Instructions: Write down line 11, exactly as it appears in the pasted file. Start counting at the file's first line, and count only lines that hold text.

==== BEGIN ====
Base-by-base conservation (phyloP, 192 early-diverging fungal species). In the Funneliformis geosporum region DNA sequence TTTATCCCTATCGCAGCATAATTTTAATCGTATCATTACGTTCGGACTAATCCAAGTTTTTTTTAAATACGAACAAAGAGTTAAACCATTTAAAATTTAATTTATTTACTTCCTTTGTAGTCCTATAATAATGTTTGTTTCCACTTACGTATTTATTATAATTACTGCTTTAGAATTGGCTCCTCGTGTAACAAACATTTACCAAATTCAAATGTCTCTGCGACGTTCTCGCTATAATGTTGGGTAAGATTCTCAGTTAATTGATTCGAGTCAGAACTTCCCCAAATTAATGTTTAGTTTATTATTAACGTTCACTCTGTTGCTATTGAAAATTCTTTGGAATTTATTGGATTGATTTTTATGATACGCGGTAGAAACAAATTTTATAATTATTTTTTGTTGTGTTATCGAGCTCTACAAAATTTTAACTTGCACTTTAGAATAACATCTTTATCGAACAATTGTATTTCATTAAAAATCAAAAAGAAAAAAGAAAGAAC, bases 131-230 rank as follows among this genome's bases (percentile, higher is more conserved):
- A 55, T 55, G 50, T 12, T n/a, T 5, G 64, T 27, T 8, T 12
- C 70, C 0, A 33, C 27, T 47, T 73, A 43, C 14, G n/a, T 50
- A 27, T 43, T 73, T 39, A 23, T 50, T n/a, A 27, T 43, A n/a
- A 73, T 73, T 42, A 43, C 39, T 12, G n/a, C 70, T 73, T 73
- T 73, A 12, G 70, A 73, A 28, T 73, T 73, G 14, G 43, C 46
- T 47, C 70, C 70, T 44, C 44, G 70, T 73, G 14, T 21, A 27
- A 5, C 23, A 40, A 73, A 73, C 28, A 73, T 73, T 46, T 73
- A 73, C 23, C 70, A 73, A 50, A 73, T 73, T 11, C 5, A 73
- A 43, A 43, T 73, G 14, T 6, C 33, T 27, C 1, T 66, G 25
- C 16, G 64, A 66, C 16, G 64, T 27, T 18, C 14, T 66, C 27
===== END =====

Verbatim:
- C 16, G 64, A 66, C 16, G 64, T 27, T 18, C 14, T 66, C 27